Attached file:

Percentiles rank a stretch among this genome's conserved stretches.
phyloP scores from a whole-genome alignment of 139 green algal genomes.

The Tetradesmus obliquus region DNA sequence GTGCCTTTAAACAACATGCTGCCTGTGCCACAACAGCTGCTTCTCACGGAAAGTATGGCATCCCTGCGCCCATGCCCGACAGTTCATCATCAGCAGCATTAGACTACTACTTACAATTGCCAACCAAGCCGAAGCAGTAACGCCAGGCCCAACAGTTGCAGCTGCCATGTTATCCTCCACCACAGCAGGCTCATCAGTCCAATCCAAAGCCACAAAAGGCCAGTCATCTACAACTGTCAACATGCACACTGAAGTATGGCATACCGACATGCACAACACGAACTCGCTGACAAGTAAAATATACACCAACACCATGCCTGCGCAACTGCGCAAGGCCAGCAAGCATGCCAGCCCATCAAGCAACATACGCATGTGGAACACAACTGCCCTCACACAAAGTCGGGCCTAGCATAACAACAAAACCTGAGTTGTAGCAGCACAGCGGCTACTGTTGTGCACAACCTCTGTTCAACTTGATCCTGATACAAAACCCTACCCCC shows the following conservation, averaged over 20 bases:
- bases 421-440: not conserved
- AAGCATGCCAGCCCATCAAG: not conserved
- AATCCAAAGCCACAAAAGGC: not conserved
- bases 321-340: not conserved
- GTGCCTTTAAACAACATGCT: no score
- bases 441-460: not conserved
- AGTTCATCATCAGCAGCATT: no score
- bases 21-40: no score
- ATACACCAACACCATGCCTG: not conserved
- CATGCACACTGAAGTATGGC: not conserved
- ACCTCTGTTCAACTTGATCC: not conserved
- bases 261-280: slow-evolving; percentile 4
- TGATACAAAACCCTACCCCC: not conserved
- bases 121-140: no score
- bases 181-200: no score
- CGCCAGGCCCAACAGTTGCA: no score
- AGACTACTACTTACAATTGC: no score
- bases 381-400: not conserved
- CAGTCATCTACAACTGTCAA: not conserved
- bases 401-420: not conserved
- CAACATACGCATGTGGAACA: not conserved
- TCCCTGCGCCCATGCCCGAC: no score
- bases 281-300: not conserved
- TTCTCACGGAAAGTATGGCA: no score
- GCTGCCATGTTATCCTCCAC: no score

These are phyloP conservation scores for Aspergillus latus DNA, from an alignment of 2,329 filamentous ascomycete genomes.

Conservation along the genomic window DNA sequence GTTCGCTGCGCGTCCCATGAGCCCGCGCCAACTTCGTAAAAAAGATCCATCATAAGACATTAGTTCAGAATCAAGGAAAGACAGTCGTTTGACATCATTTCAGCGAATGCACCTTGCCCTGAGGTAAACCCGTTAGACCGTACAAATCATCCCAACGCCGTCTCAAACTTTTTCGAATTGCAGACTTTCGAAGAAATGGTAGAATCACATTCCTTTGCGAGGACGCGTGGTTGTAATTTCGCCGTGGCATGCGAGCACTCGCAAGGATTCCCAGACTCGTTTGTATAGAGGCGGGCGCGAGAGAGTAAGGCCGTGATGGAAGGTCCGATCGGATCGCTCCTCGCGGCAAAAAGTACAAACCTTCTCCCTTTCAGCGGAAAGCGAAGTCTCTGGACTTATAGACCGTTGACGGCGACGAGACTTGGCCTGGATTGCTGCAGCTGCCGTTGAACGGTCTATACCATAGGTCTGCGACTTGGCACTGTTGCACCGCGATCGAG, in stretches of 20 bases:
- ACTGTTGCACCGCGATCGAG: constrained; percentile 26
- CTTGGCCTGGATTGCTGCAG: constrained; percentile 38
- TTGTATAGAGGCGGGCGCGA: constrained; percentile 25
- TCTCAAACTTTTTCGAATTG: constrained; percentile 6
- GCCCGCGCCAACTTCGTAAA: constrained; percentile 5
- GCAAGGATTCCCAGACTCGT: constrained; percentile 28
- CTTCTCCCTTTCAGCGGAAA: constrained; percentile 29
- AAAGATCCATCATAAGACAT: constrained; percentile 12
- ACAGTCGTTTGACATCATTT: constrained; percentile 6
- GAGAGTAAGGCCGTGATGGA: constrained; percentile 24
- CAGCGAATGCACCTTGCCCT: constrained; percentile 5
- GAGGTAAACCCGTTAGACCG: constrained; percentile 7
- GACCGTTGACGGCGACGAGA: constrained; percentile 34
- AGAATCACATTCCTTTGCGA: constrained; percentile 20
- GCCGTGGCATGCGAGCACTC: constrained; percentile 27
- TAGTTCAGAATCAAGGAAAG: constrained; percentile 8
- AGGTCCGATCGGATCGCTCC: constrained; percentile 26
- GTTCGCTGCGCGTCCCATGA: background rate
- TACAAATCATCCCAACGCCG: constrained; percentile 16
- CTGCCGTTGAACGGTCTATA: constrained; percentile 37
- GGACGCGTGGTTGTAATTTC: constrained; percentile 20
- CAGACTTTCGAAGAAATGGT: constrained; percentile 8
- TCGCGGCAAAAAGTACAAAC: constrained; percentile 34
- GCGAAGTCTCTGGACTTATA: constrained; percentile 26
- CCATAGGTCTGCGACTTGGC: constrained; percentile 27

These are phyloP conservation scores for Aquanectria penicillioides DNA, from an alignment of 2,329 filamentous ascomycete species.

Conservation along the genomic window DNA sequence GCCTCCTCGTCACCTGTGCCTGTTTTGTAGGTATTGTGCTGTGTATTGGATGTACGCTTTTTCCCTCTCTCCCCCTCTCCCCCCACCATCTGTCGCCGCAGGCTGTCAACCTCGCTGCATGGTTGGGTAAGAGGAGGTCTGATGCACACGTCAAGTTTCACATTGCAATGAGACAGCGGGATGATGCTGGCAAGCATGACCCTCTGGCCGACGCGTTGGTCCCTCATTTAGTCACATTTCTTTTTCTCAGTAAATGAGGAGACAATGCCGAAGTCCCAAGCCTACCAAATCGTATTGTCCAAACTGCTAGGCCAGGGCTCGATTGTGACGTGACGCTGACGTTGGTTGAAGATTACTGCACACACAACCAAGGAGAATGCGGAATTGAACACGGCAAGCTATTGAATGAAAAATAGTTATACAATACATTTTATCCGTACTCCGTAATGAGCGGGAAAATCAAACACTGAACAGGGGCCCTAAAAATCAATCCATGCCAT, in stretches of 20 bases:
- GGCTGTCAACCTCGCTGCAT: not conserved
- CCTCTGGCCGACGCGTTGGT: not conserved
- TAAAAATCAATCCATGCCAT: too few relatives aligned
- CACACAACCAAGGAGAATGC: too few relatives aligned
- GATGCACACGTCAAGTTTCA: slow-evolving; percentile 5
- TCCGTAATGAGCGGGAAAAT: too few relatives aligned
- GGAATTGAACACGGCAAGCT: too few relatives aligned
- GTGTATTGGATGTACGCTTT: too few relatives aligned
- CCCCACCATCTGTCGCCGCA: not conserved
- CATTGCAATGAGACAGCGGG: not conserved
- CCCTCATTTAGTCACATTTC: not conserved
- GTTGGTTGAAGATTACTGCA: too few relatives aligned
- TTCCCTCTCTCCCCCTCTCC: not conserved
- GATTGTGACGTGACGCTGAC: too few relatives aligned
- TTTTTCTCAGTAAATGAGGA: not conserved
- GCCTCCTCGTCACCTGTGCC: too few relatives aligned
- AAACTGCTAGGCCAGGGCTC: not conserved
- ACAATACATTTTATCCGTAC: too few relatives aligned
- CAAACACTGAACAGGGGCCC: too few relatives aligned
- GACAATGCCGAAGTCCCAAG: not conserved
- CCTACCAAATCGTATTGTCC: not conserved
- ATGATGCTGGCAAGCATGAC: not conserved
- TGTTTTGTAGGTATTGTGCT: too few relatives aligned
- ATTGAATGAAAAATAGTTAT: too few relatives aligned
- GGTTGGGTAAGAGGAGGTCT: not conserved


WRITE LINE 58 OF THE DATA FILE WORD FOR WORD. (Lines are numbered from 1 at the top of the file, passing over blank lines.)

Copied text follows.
- GGCTGTCAACCTCGCTGCAT: not conserved